Leeds University’s Special Collections and Archives ran a ‘speculative lunch‘ on 6/2/2020 to gauge interest in the Leeds Animation Workshop‘s archives of materials from over 40 years of working collectively as a women’s animation coop. A number of feminist academics, archivists, film and animation historians from around the country gathered to discuss LAW’s legacy and who would benefit if Leeds University were to acquire the collection.
Sarah Prescott and Tim Proctor, Special Collections archivists, and Terry Wragg, original LAW member gave an overview of LAW and the materials in the collection. The well preserved records that LAW have kept of their activities cover not only the art work and storyboards from productions, but also the institutional documentation – business documents, minutes, financial documents, invoice books, press clipping, details of screenings they organised and their films were screened in. These all give a clear picture of the operational context and networks they worked in, thus contributing not only to animation history, but also to the history of women’s and LGBT liberation, activist filmmaking, the film workshop movement, film screenings in Leeds and trade unionism. For Terry Wragg, the most important thing is to record the history of women working in animation.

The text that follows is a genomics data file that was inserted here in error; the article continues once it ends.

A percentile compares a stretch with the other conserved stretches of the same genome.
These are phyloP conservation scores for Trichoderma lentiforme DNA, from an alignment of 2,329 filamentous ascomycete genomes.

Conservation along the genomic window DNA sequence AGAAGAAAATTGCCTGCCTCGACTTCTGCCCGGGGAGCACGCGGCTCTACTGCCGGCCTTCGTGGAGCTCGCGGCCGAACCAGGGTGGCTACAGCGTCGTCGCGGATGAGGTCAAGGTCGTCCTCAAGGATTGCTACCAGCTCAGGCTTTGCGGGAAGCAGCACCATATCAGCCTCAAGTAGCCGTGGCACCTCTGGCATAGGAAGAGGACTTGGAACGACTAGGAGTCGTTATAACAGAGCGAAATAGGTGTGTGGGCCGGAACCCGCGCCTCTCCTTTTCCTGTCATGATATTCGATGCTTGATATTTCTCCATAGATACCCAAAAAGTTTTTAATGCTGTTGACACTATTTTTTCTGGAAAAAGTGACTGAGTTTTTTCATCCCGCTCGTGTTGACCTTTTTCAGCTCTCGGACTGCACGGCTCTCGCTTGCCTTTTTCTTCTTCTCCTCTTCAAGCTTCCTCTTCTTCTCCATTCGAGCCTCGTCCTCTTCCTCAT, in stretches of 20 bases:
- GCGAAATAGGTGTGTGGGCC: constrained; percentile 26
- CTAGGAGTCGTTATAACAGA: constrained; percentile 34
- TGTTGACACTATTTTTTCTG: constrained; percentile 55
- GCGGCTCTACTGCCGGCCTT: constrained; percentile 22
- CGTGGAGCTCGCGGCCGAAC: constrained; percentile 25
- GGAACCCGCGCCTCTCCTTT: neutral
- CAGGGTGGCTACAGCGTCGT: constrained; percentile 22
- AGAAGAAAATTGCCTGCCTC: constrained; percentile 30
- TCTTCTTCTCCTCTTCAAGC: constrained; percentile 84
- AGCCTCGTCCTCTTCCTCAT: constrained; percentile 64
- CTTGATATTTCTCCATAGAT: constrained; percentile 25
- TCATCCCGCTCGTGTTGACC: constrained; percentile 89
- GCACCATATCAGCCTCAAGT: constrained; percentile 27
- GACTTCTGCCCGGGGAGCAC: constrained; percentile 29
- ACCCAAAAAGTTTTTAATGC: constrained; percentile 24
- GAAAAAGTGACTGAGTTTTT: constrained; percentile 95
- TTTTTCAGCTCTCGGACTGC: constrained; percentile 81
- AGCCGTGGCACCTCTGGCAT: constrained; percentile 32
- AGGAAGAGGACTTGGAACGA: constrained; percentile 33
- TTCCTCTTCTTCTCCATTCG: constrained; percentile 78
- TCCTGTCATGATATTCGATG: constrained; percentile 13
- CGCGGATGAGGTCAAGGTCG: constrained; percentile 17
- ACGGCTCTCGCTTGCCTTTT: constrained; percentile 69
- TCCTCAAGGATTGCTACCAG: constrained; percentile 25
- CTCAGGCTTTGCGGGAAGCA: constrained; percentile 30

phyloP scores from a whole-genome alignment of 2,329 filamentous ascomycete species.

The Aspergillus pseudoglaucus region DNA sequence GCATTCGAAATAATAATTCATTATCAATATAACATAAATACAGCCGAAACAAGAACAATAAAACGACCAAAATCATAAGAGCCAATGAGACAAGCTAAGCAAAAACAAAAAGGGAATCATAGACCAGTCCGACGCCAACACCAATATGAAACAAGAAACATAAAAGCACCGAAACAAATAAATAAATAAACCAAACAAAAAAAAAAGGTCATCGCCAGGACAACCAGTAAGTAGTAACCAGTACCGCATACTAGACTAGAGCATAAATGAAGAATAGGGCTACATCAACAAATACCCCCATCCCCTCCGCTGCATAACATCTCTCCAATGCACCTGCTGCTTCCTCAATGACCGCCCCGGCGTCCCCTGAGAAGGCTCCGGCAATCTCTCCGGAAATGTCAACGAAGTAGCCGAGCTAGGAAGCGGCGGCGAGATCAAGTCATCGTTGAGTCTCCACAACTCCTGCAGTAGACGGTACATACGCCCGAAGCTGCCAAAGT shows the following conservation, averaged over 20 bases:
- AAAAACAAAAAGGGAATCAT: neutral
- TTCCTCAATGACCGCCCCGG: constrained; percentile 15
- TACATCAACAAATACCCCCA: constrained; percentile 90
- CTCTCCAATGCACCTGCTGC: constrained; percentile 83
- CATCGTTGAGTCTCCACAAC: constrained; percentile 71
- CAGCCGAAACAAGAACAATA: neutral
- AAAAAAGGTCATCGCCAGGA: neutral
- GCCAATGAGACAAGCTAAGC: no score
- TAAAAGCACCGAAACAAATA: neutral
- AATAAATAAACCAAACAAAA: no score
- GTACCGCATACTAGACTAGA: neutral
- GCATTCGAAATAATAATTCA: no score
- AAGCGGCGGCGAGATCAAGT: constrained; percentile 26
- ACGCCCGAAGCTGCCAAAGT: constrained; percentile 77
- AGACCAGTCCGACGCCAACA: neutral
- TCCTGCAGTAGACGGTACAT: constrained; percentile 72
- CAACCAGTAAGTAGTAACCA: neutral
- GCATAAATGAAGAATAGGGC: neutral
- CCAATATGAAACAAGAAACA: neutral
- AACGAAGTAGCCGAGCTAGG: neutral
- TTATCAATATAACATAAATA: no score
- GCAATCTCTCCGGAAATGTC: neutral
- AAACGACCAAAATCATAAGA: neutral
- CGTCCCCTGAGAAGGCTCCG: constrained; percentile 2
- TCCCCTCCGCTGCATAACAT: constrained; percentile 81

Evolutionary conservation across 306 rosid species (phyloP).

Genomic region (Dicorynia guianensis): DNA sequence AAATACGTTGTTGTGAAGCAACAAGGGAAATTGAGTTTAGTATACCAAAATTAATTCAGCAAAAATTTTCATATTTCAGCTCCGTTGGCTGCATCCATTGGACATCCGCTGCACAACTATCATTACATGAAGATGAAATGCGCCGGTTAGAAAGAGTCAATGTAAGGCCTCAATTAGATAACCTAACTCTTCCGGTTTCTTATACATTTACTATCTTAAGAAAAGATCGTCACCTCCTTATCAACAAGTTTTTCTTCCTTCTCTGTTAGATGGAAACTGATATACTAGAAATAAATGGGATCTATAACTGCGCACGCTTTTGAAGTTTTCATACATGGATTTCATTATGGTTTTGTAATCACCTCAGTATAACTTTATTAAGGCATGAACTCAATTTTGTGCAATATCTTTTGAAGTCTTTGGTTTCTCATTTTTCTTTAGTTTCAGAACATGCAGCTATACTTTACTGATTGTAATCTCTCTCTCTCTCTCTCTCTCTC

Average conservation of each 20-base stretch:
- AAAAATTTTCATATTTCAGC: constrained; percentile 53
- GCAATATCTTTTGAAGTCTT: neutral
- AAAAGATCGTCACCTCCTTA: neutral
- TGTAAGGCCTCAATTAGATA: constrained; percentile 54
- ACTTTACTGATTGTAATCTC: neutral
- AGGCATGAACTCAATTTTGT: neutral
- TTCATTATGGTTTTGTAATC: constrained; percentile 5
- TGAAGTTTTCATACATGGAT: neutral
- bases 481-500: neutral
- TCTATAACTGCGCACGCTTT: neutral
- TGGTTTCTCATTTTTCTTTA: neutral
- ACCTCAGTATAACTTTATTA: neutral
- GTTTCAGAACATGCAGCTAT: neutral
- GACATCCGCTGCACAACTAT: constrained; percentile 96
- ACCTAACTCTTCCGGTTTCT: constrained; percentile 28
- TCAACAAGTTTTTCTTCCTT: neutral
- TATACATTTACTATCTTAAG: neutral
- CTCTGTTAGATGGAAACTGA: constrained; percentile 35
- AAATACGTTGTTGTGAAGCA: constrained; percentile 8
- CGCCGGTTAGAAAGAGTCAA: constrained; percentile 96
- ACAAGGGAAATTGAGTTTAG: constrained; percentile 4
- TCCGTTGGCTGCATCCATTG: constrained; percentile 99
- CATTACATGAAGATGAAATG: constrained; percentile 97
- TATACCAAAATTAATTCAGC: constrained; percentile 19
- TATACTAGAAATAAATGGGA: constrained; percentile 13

Indeed, the workshop also serves as a role model for alternative ways of producing animation and alternative markets for activist animations that were often commissioned for campaigns and for trade unions. Their working practices and productions are an example of intersectional and inclusive politics through which they lived and practised what they preached. Let’s hope Leeds University does take on this important archive and preserve a vibrant slice of the city’s heritage.
Images from LAW’s headquarters, which is a treasure trove of a terraced house packed full of animated characters and original film equipment.